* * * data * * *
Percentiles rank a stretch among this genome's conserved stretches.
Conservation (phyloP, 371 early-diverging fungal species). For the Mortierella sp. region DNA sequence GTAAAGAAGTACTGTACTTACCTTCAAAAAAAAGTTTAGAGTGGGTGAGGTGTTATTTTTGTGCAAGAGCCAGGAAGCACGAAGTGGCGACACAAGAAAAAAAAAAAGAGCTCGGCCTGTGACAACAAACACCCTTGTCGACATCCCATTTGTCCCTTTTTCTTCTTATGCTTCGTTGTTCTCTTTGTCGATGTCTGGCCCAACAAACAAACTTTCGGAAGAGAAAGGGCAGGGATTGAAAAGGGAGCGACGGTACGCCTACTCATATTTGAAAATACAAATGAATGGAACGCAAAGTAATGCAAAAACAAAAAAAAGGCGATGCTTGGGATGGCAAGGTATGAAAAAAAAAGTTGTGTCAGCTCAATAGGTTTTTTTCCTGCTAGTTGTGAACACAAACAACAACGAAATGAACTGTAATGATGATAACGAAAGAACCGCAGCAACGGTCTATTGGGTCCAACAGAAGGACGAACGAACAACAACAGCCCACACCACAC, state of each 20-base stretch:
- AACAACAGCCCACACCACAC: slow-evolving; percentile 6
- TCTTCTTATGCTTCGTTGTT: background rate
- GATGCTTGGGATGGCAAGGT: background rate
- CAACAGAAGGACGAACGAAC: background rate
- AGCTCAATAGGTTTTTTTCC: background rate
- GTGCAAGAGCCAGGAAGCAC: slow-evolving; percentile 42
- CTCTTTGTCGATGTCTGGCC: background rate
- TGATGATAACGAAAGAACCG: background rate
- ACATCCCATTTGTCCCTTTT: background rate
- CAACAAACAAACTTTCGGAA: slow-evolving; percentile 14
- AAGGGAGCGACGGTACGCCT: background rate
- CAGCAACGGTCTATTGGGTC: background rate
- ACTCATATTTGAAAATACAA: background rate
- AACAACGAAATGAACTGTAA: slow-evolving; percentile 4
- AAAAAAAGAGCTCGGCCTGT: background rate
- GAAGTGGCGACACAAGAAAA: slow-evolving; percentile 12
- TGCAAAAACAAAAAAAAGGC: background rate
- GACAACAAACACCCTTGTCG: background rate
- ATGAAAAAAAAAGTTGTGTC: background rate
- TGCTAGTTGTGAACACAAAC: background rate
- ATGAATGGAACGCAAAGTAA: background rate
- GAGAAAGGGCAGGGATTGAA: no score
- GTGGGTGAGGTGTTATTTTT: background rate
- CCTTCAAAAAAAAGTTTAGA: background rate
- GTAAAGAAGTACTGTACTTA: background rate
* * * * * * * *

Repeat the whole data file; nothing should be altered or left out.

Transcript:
Percentiles rank a stretch among this genome's conserved stretches.
Conservation (phyloP, 371 early-diverging fungal species). For the Mortierella sp. region DNA sequence GTAAAGAAGTACTGTACTTACCTTCAAAAAAAAGTTTAGAGTGGGTGAGGTGTTATTTTTGTGCAAGAGCCAGGAAGCACGAAGTGGCGACACAAGAAAAAAAAAAAGAGCTCGGCCTGTGACAACAAACACCCTTGTCGACATCCCATTTGTCCCTTTTTCTTCTTATGCTTCGTTGTTCTCTTTGTCGATGTCTGGCCCAACAAACAAACTTTCGGAAGAGAAAGGGCAGGGATTGAAAAGGGAGCGACGGTACGCCTACTCATATTTGAAAATACAAATGAATGGAACGCAAAGTAATGCAAAAACAAAAAAAAGGCGATGCTTGGGATGGCAAGGTATGAAAAAAAAAGTTGTGTCAGCTCAATAGGTTTTTTTCCTGCTAGTTGTGAACACAAACAACAACGAAATGAACTGTAATGATGATAACGAAAGAACCGCAGCAACGGTCTATTGGGTCCAACAGAAGGACGAACGAACAACAACAGCCCACACCACAC, state of each 20-base stretch:
- AACAACAGCCCACACCACAC: slow-evolving; percentile 6
- TCTTCTTATGCTTCGTTGTT: background rate
- GATGCTTGGGATGGCAAGGT: background rate
- CAACAGAAGGACGAACGAAC: background rate
- AGCTCAATAGGTTTTTTTCC: background rate
- GTGCAAGAGCCAGGAAGCAC: slow-evolving; percentile 42
- CTCTTTGTCGATGTCTGGCC: background rate
- TGATGATAACGAAAGAACCG: background rate
- ACATCCCATTTGTCCCTTTT: background rate
- CAACAAACAAACTTTCGGAA: slow-evolving; percentile 14
- AAGGGAGCGACGGTACGCCT: background rate
- CAGCAACGGTCTATTGGGTC: background rate
- ACTCATATTTGAAAATACAA: background rate
- AACAACGAAATGAACTGTAA: slow-evolving; percentile 4
- AAAAAAAGAGCTCGGCCTGT: background rate
- GAAGTGGCGACACAAGAAAA: slow-evolving; percentile 12
- TGCAAAAACAAAAAAAAGGC: background rate
- GACAACAAACACCCTTGTCG: background rate
- ATGAAAAAAAAAGTTGTGTC: background rate
- TGCTAGTTGTGAACACAAAC: background rate
- ATGAATGGAACGCAAAGTAA: background rate
- GAGAAAGGGCAGGGATTGAA: no score
- GTGGGTGAGGTGTTATTTTT: background rate
- CCTTCAAAAAAAAGTTTAGA: background rate
- GTAAAGAAGTACTGTACTTA: background rate